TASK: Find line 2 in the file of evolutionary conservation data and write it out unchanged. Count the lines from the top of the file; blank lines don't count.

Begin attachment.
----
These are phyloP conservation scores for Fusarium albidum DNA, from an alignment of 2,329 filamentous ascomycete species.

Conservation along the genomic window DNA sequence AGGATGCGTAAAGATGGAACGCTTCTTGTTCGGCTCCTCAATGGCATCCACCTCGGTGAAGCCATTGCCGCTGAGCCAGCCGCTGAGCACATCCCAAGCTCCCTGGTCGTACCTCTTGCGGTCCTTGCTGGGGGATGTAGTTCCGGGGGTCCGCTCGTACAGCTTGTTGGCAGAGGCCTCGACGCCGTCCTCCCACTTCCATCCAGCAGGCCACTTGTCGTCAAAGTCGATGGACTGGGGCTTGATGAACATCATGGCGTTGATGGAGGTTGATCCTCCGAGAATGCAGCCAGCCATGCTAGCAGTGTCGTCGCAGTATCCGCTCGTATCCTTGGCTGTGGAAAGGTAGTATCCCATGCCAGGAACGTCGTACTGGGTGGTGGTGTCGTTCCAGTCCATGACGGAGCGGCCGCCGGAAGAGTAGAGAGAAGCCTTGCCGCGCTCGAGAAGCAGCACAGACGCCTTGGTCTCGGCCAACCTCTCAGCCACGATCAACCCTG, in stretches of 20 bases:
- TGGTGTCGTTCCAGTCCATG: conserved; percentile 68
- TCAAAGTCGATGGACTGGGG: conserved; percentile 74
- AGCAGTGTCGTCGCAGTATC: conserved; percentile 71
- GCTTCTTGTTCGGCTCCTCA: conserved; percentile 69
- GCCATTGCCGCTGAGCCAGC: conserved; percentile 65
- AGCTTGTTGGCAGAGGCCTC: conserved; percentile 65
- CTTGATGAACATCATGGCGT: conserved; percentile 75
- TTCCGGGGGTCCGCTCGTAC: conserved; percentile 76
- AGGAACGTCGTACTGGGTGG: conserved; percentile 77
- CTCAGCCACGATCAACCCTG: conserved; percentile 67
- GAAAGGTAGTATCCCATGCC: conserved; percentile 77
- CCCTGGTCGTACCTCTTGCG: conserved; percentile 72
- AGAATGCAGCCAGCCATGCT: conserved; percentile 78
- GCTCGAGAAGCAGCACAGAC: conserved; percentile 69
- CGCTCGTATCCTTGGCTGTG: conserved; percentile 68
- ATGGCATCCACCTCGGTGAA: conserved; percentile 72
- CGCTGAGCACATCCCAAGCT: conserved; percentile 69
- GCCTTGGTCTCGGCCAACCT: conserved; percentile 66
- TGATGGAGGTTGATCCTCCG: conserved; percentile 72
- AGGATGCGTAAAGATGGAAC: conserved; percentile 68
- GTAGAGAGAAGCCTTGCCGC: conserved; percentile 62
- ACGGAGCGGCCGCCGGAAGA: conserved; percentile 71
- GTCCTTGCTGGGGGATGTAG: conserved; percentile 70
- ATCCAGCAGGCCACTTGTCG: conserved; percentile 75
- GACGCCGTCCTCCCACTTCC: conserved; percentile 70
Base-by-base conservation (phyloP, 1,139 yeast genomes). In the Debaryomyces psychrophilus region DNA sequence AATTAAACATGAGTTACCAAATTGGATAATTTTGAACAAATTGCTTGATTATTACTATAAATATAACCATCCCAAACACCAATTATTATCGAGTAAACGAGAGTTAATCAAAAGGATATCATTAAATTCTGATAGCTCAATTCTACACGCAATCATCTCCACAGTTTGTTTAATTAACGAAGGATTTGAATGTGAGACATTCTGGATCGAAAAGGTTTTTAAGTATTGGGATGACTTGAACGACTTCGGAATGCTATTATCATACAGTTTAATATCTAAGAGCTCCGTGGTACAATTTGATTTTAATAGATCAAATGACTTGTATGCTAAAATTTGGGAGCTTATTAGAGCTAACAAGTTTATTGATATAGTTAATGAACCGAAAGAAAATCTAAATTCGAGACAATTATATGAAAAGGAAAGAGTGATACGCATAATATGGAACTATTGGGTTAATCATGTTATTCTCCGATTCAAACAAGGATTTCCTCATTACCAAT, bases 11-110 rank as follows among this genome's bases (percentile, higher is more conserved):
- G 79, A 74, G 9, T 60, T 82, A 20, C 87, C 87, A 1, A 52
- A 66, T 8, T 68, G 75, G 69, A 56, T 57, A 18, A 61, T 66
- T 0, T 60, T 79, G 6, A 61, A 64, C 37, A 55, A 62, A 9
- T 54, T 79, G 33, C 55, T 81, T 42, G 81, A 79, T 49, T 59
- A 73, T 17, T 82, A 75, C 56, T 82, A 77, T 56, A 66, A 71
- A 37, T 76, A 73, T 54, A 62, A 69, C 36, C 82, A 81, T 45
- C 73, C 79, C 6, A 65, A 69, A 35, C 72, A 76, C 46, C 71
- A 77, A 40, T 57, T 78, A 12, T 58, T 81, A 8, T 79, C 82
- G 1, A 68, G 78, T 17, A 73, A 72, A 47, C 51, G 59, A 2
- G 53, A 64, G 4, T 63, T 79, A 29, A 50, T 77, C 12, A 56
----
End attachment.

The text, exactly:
Conservation along the genomic window DNA sequence AGGATGCGTAAAGATGGAACGCTTCTTGTTCGGCTCCTCAATGGCATCCACCTCGGTGAAGCCATTGCCGCTGAGCCAGCCGCTGAGCACATCCCAAGCTCCCTGGTCGTACCTCTTGCGGTCCTTGCTGGGGGATGTAGTTCCGGGGGTCCGCTCGTACAGCTTGTTGGCAGAGGCCTCGACGCCGTCCTCCCACTTCCATCCAGCAGGCCACTTGTCGTCAAAGTCGATGGACTGGGGCTTGATGAACATCATGGCGTTGATGGAGGTTGATCCTCCGAGAATGCAGCCAGCCATGCTAGCAGTGTCGTCGCAGTATCCGCTCGTATCCTTGGCTGTGGAAAGGTAGTATCCCATGCCAGGAACGTCGTACTGGGTGGTGGTGTCGTTCCAGTCCATGACGGAGCGGCCGCCGGAAGAGTAGAGAGAAGCCTTGCCGCGCTCGAGAAGCAGCACAGACGCCTTGGTCTCGGCCAACCTCTCAGCCACGATCAACCCTG, in stretches of 20 bases: